Mindful success

I was thinking the other day about something I quite often say in the classroom.
“Success breeds success”.
It’s true that when we succeed at something, we are more likely to try it again and ultimately gain even more success. Though, on reflection, I realised that there is more to this.
It is in fact, MINDFUL success that breeds more success.
Anyone can win something, achieve something or be successful at something, and then try again and miss the mark. 
It is only when we are successful, AND we are mindful about how and why we achieved that success that we are then able to replicate, multiply or further that success.

This led me to consider if the same is true then for failure.
In my estimation, failure often does lead to more failure, unless of course we apply self-awareness or mindfulness to that failure. Then, we are able to identify where we went wrong and adjust accordingly.
So, in reality, Mindful failure breeds success!

If mindful success breeds success AND mindful failure breeds success, it seems obvious then that the key to winning more often at whatever we set our minds to, is more about how we in fact “set our minds”.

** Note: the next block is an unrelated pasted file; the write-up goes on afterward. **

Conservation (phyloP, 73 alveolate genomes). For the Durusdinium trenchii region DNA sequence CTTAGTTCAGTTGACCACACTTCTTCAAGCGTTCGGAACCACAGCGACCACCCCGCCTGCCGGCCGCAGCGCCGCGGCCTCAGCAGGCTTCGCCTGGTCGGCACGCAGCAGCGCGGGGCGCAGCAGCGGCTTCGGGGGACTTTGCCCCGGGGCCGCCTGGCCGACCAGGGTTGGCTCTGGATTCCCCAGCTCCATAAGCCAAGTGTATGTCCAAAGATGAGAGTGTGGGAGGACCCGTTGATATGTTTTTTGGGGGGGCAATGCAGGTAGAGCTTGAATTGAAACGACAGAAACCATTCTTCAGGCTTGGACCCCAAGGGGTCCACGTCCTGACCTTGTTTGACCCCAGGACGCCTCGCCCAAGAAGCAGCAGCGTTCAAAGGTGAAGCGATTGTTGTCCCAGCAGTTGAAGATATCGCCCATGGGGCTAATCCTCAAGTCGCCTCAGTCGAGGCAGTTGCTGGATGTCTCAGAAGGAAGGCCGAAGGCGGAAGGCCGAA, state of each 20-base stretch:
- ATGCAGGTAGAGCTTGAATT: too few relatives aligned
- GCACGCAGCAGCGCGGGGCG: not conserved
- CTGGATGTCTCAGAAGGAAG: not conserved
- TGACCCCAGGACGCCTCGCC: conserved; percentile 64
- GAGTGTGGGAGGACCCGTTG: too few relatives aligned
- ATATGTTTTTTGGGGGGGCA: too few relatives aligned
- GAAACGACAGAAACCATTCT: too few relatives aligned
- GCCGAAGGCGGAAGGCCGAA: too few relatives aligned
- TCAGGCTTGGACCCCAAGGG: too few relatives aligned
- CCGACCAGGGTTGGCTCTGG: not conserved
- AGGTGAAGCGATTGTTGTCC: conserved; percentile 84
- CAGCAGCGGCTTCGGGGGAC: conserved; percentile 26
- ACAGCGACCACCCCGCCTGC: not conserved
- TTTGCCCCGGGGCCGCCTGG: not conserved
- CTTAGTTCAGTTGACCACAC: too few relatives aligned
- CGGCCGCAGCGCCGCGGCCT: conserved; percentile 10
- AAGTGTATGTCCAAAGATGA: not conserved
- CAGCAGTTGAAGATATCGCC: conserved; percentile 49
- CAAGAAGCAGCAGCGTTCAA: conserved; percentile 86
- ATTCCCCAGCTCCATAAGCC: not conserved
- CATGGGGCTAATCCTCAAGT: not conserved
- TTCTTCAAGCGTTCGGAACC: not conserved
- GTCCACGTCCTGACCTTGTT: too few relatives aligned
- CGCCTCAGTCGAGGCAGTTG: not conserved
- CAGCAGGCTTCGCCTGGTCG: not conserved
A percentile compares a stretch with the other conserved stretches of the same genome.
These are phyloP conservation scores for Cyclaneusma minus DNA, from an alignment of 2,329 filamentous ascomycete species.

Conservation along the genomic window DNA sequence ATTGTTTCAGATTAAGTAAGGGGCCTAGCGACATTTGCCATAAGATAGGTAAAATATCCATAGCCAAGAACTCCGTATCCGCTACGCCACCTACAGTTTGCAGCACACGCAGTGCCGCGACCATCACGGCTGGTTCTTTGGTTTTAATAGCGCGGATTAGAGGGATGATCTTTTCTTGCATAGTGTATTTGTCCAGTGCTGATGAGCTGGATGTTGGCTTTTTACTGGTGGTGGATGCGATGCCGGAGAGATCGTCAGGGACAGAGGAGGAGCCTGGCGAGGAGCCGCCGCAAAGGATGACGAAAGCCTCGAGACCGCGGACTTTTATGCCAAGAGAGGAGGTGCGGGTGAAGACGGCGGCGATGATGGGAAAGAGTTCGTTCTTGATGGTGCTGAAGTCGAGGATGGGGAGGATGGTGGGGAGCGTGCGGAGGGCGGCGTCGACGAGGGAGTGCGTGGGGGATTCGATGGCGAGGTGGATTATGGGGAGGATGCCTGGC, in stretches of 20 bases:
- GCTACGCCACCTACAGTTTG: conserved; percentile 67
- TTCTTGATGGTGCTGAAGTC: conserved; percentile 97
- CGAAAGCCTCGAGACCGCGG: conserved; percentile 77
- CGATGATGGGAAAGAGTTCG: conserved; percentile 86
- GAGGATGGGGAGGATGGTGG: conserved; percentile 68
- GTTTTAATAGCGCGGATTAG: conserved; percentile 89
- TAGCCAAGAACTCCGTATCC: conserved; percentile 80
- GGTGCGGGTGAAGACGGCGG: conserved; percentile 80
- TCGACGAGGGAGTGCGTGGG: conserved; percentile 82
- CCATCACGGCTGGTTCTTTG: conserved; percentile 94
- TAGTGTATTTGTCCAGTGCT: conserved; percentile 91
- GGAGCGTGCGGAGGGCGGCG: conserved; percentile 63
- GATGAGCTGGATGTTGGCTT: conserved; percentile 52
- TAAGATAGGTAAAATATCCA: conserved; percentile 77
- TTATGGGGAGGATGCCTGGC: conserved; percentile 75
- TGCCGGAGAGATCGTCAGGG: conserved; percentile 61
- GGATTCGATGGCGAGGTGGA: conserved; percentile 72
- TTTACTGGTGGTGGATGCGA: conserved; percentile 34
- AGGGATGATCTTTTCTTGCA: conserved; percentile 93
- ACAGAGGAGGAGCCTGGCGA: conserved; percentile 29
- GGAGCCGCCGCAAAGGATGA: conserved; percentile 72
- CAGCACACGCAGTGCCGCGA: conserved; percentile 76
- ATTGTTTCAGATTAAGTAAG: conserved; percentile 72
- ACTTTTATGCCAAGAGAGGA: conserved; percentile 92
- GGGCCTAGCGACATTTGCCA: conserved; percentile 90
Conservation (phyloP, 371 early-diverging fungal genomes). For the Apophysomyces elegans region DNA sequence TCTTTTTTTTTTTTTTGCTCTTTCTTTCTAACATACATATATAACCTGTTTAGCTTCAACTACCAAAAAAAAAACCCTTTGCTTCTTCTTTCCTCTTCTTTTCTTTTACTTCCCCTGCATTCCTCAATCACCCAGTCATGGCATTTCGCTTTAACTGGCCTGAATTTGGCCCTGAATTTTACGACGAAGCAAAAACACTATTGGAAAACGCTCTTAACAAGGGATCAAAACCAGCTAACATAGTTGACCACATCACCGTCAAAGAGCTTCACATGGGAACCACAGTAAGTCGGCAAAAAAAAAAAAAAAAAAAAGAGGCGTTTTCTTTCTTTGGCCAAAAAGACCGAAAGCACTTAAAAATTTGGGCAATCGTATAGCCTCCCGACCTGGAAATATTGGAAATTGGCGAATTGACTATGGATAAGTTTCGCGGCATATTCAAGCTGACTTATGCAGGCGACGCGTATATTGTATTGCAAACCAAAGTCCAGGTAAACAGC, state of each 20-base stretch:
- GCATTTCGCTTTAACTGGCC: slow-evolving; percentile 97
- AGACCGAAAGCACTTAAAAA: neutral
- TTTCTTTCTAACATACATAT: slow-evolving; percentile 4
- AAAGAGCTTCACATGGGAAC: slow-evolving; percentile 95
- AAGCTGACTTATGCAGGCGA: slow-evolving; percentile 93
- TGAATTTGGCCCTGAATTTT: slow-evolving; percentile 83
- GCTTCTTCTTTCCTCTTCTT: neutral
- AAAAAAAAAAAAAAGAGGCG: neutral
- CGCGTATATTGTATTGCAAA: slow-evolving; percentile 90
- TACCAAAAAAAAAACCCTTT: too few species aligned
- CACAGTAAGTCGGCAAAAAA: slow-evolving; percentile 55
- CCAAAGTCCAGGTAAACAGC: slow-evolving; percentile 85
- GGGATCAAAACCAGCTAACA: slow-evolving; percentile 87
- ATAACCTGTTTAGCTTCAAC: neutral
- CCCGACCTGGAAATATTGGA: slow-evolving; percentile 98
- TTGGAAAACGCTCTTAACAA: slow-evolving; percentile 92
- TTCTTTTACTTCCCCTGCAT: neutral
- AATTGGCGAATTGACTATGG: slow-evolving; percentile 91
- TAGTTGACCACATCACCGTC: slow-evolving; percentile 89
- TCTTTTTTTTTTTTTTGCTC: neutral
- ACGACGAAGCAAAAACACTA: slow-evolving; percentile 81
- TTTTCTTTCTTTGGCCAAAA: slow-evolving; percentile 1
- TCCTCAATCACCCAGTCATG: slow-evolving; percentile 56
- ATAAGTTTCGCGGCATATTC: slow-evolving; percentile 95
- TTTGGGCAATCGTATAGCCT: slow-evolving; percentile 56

I think it is far too common for us to take a Ready, Aim, Fire approach to our goals, when in fact, we should be thinking about it more like Ready, Aim, Fire, Aim, Fire.
The “aiming” is the mindfulness part. It is where we consider the factors at play, we take into account our past learnings, our understanding of the variables, and we make educated decisions. New, updated decisions.
Aiming is not enough. Thinking about something without action doesn’t build capability.
Firing is not enough. Simply acting without thinking doesn’t build skill.

This model is something we can all take into our clinical practices.
As we consider the outcomes of each treatment we provide, we have an opportunity to see what we achieved (or didn’t achieve) and be mindful about what we can learn from those outcomes so that we can produce better ones on our next attempt.
If we miss this crucial reflective step, we will be doomed to repeat the same mistakes again, or at the very least to achieve no better than we did the first time.

My challenge for you for this week is to allocate a little time as part of each consultation, to explore the outcomes you have produced, and to really think hard about what you did that may have produced those outcomes. Then ask yourself, “if I wanted to help this person even more, what would I need to do?”.
Likewise, if you didn’t get the results you were aiming at, think hard about what you may have missed, or what decision you made that may have led to you missing the mark. Then, consider what you could do differently next time, then aim different, aim again.

Shaun Brewster